Cairns could be the change we need

An Cailín Rua

LOOKING TO THE FUTURE Outlining her ‘unashamedly ambitious’ plans for the Social Democrats, Holly Cairns declared: ‘Politics in Ireland is on the cusp of change. I can feel it. I think we all can.” Pic: Twitter/@SocDems

New Social Democrat leader brings hope for an end to the hackneyed politics of combative point-scoring

An Cailín Rua
Anne-Marie Flynn

Mná na h-Eireann, there’s a new face in town, and she means business.
Holly Cairns, barely five years into her political career, has swept into a leadership with the Social Democrats, and she’s going to shake things up. But quite the challenge lies ahead.
The Social Democrats hadn’t been in bad hands prior to this. Co-founder and former leader Róisín Shortall is one of those rare politicians with a relevant qualification – a degree in Economics and Politics – and she has consistently highlighted the importance of governance.
Catherine Murphy has also long been an advocate for accountability, and she demonstrated this by taking on the behemoth that is – or was – Denis O’Brien.
But isn’t it refreshing to see a young woman (Cairns is just 33) take the reins?
The Dáil, despite being democratically elected, is incredibly unrepresentative of the population. Less than a quarter of TDs are women, and people of colour, people with disabilities and people outside of the middle classes barely feature. This has directly impacted on social policy – and consequently, on under-represented groups – since the foundation of the State, and young women have all too frequently been the victims.
Maybe change is coming. The road ahead will not be easy, however, and the honeymoon period will quickly pass.
Increased prominence for Cairns will come with increased scrutiny. The online abuse directed disproportionately towards women, which has already affected her will undoubtedly increase. While there is no question around her quick-wittedness and ability to hold her own in a room full of pale, stale males, the cynics on the sidelines will now be keen to see something fresh.
If hearts and minds are to be won, these political watchers will want to know what practical, creditable and actionable solutions the Social Democrats can bring to address crises like housing and health. Younger parties – and women – will also always be held to higher standards than the old guard.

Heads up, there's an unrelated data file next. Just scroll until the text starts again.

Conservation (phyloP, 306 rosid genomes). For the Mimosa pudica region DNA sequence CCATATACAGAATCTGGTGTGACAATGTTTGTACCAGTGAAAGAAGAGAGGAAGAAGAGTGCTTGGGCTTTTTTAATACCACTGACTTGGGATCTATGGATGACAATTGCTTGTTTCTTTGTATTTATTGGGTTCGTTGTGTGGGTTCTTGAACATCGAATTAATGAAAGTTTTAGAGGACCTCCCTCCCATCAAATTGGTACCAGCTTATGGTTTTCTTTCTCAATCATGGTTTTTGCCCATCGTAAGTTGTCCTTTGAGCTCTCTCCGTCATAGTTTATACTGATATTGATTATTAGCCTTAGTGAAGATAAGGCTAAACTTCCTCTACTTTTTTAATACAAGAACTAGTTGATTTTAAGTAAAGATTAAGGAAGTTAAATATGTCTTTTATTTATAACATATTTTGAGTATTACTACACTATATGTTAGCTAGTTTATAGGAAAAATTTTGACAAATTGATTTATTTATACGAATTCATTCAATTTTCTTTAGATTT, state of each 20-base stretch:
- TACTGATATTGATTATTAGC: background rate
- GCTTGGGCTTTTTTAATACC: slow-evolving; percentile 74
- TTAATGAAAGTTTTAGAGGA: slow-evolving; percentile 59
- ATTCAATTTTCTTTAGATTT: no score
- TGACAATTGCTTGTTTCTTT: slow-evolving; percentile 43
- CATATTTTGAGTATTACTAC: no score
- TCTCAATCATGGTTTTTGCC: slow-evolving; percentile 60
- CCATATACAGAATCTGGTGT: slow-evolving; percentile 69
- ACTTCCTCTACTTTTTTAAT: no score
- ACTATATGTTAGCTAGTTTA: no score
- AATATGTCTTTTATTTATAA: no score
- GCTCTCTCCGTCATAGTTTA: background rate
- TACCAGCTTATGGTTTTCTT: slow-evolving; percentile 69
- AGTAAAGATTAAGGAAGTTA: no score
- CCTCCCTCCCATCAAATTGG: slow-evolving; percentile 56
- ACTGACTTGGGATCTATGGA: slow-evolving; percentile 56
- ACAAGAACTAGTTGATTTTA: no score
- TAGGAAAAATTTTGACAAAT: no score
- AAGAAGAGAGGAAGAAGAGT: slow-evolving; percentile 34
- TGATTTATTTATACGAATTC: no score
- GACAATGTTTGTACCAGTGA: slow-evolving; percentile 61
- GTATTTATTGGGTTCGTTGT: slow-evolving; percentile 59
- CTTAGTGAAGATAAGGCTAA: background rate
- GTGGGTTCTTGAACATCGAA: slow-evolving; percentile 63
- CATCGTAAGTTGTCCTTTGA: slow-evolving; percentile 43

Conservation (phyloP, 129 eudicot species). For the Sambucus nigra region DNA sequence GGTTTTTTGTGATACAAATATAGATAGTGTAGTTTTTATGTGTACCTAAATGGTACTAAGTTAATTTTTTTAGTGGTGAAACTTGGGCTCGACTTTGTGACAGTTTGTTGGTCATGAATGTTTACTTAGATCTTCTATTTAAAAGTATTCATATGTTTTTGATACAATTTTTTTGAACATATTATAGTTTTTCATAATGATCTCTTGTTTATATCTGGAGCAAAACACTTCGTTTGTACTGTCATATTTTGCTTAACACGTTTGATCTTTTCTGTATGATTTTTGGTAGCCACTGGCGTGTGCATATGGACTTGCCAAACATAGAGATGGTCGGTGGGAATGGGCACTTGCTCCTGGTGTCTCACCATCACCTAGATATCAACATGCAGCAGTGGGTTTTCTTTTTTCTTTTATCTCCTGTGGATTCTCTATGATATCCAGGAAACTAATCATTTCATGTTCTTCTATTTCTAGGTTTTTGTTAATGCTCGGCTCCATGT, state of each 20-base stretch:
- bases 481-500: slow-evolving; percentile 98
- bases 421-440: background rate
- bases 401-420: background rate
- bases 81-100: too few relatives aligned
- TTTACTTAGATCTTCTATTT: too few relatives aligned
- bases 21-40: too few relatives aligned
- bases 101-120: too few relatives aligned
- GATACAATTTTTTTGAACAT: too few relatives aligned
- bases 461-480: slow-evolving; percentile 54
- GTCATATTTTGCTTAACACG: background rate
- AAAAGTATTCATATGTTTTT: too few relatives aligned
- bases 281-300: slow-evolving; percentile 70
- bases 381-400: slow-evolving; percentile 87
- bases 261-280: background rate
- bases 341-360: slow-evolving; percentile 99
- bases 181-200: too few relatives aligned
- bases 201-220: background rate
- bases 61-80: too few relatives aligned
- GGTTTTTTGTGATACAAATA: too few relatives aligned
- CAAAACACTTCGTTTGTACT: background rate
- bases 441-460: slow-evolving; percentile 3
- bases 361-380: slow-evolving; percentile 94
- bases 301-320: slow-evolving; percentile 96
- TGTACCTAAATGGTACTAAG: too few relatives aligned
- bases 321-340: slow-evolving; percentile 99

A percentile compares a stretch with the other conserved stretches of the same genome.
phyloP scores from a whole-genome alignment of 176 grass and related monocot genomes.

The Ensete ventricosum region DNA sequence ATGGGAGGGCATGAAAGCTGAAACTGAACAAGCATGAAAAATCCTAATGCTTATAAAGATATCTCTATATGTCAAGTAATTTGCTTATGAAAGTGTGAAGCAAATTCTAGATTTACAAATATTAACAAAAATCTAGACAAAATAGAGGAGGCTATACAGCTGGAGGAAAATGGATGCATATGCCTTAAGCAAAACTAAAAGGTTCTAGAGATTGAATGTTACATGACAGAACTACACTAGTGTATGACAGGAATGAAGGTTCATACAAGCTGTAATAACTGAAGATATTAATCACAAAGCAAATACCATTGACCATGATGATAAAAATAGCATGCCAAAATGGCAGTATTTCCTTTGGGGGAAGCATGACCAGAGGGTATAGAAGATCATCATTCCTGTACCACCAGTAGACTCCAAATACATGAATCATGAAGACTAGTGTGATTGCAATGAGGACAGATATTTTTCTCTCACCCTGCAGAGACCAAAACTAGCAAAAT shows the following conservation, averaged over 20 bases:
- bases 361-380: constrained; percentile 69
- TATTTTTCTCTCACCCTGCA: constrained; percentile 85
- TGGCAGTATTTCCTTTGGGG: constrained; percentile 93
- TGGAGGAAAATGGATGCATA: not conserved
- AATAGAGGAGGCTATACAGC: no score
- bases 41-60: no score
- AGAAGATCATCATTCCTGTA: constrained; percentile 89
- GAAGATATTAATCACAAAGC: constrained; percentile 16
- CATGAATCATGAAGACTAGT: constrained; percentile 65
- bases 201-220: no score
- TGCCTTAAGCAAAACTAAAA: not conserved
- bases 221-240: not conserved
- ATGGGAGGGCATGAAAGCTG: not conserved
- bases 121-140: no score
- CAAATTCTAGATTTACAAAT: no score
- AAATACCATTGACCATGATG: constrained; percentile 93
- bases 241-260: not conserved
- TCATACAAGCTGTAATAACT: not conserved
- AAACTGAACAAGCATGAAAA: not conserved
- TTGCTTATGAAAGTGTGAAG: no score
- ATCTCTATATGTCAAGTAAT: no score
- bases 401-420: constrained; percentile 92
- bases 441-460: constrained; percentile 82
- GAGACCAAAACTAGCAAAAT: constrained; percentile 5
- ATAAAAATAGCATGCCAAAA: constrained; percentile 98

New way of doing things
The new, younger electorate has little regard for combative politics and point-scoring. Instead, they want to see reason, logic, honesty and an openness to reaching out and working on cross-party initiatives for the greater good (something that does already happen quite a bit, but is rarely highlighted).
Younger voters also want to feel inspired, and they are seeking hope for a generation battered into submission by a cycle of political and economic disappointments. They want to see compassion from their politicians, and most importantly of all, empathy. On that, there are plenty of learnings for politicians to glean from their colleagues on the left.
Labour in 2016 were annihilated not simply because of the hard decisions made by the Fine Gael-led government of the time; they were destroyed for their inability and unwillingness to empathise with a worn-out electorate. Without Labour, there is no doubt that greater savagery would have been inflicted on vulnerable people during the recession, but understandably, very few people appreciated their playing the victim.
The Social Democrats now need to prove that they can and will listen to their electorate, but more importantly, that they can place aside their own egos and empathise with those they are representing.
Risky strategy
Like her predecessors, Cairns has categorically ruled out a merger with Labour. While she is correct in her assertion that Labour have broken trust with the public, and that the two parties appeal to slightly different voter bases, it is a risky strategy. For those who would favour a left-leaning government, there is strength in numbers, and it is notoriously difficult to recruit left-leaning politicians from activism into the traditional political system.
Could two parties with many similarities become stronger than the sum of their parts? Cairns does not appear to think so; she has stated that she is ‘unashamedly ambitious’ for the Social Democrats. She appears confident that the party can appeal to and recruit as members and candidates those who have until this point felt represented.
She herself came to political life from an activist background, campaigning for a ‘Yes’ vote in the Referendum to repeal the Eighth Amendment.
Her confidence in her party stems from this experience of winning hearts and minds, and a fervent belief that when progressive alternatives are presented to the Irish people, they will take them.
As a woman in rural Ireland – which is not as conservative as the Dublin media would have us believe – I am thrilled to see a young woman succeeding in politics without the typical ascendancy through a family dynasty or a youth party structure. I am overjoyed to see another woman speaking on behalf of women, and highlighting the issues we face, and it is refreshing to hear a politician speak with compassion and empathy.
But the big tests are yet to come. Go n-éirí an t-ádh leat, Holly.